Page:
The $16MM that the Bucks owe to O.J. Mayo between now and the end of 2015/16 isn’t helping the team, either. Mayo’s 12.1 PPG average isn’t setting the league on fire, and at 27 he’s not likely to break out anytime soon. The less-than-stellar contracts of Ersan Ilyasova ($7.9MM per year) and Zaza Pachulia ($5.2MM per year) are additional albatrosses the team will have to deal with through next season. Neither of those two big men are worth that chunk of cap space on a young rebuilding squad like the Bucks.
Another change worth noting for the Bucks this past offseason was the hiring of Jason Kidd as the new head coach after a courtship that took place while Larry Drew was still employed in the position. Bringing in Kidd cost Milwaukee 2015 and 2019 second-round draft picks, which were sent to Brooklyn as compensation. Kidd’s lone season in Brooklyn was anything but smooth, with the Nets organization seemingly all for parting ways despite the team making it to to the second round of the playoffs for the first time in seven years. Kidd was reportedly pushing for more front office control in Brooklyn, something the team apparently wasn’t too keen on granting. Add that to the reports of locker room strife and it remains to be seen how Kidd will fare switching from a veteran-dominated team to a much younger squad. It is a much different task to develop players while losing than to step in and take over a team that was built with the intent to challenge for an NBA title.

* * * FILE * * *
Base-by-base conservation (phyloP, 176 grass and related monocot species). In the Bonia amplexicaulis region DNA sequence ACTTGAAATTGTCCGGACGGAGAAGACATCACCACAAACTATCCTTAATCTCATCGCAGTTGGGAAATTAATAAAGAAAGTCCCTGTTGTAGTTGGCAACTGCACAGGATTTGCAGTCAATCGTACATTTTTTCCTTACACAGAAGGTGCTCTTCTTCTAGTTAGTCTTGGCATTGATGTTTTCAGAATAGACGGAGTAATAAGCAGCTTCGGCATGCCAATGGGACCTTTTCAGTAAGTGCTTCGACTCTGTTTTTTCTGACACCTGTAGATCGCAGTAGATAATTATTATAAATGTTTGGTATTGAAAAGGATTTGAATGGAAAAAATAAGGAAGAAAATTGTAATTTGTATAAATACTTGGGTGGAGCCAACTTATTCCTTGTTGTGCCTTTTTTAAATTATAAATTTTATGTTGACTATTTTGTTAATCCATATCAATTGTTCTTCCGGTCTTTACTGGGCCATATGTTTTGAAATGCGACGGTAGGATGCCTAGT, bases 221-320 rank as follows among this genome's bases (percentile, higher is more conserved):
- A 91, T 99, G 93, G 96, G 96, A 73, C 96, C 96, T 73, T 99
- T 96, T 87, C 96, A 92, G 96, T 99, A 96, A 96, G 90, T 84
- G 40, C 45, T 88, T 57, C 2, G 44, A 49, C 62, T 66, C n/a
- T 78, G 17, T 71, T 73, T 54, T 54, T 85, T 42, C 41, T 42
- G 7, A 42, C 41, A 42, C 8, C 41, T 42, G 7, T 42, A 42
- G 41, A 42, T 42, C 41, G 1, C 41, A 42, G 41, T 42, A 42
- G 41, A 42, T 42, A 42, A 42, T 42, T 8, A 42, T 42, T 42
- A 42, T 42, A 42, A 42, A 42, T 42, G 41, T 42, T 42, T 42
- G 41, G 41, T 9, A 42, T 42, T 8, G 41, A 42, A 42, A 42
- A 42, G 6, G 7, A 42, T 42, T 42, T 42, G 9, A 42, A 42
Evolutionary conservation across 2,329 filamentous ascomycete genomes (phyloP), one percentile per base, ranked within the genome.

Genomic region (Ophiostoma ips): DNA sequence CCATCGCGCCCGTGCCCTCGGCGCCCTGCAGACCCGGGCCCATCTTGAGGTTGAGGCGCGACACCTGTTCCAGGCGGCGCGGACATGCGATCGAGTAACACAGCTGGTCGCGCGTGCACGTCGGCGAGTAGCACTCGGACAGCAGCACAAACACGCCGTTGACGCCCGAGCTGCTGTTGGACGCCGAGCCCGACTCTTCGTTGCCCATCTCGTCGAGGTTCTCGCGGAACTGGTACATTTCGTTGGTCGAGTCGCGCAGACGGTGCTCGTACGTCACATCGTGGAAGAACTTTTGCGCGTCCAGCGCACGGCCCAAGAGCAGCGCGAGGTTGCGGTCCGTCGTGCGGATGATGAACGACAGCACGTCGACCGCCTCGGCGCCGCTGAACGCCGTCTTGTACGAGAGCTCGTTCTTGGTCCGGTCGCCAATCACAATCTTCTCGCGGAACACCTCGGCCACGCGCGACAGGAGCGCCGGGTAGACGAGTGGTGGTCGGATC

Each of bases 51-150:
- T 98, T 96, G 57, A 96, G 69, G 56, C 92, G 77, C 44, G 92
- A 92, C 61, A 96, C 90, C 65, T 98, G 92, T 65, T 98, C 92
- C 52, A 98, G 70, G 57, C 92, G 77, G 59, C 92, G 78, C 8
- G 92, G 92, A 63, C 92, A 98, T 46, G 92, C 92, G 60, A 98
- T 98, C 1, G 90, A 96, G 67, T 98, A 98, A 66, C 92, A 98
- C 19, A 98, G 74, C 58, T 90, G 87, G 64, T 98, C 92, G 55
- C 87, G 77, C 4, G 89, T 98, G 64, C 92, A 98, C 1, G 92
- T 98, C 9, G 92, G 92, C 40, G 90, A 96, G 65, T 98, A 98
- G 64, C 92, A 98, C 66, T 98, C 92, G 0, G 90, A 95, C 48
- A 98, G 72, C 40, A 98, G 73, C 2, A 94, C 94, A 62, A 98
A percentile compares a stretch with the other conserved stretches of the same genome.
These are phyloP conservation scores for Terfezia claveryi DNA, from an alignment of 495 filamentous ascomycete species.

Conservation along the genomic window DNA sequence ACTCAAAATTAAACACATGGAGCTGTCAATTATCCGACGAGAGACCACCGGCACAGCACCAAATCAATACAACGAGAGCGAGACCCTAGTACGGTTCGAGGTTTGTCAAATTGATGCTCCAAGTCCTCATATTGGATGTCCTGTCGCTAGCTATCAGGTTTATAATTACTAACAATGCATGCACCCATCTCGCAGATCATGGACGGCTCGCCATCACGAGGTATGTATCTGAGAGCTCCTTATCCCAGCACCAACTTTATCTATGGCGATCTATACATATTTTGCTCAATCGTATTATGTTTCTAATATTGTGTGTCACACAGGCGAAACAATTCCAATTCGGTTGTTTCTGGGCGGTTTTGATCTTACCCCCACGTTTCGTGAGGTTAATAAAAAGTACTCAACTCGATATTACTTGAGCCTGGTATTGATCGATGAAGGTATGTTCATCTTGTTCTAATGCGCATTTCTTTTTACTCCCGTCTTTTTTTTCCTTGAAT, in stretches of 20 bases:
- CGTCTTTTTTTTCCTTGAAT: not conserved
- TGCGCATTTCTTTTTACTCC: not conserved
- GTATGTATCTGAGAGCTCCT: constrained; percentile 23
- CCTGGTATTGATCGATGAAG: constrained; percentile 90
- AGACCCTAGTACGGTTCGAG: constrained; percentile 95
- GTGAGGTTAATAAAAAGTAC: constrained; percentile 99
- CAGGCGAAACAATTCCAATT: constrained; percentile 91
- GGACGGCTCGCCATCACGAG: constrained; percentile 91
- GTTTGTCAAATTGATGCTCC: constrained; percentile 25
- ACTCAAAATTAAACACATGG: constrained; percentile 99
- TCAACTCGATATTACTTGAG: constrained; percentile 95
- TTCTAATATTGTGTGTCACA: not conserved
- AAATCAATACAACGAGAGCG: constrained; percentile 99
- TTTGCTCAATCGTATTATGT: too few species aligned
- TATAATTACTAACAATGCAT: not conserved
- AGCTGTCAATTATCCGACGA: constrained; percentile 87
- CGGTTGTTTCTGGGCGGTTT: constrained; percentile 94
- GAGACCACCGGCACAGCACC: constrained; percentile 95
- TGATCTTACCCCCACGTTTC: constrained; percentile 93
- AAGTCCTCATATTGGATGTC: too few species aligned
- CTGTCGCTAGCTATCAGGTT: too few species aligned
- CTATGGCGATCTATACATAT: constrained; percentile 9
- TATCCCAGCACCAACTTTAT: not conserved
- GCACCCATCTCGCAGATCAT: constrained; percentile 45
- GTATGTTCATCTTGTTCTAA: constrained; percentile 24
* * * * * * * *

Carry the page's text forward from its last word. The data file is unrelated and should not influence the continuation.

Fortunes in Milwaukee aren’t likely to turn around this season, but the groundwork has been laid for incremental gains, and if the team continues to draft well and the young talent reaches its potential, Bucks fans will have more to cheer about in the coming years. It will nonetheless continue to be difficult to lure upper-tier free agent talent to the city, and the Bucks will need to rid themselves of a number of bloated contracts to make themselves more competitive for the second-level free agents that hit the market. But for now, Milwaukee can enjoy watching the development of Antetokounmpo and Parker. The team must pin its hopes on being able to sign them for the long term when their rookie deals are up, and that years of losing basketball don’t take a toll on their pair of gems in the meantime.
Photo courtesy of USA Today Sports Images. The Basketball Insiders salary pages were used in the creation of this post. Chuck Myron contributed to this post.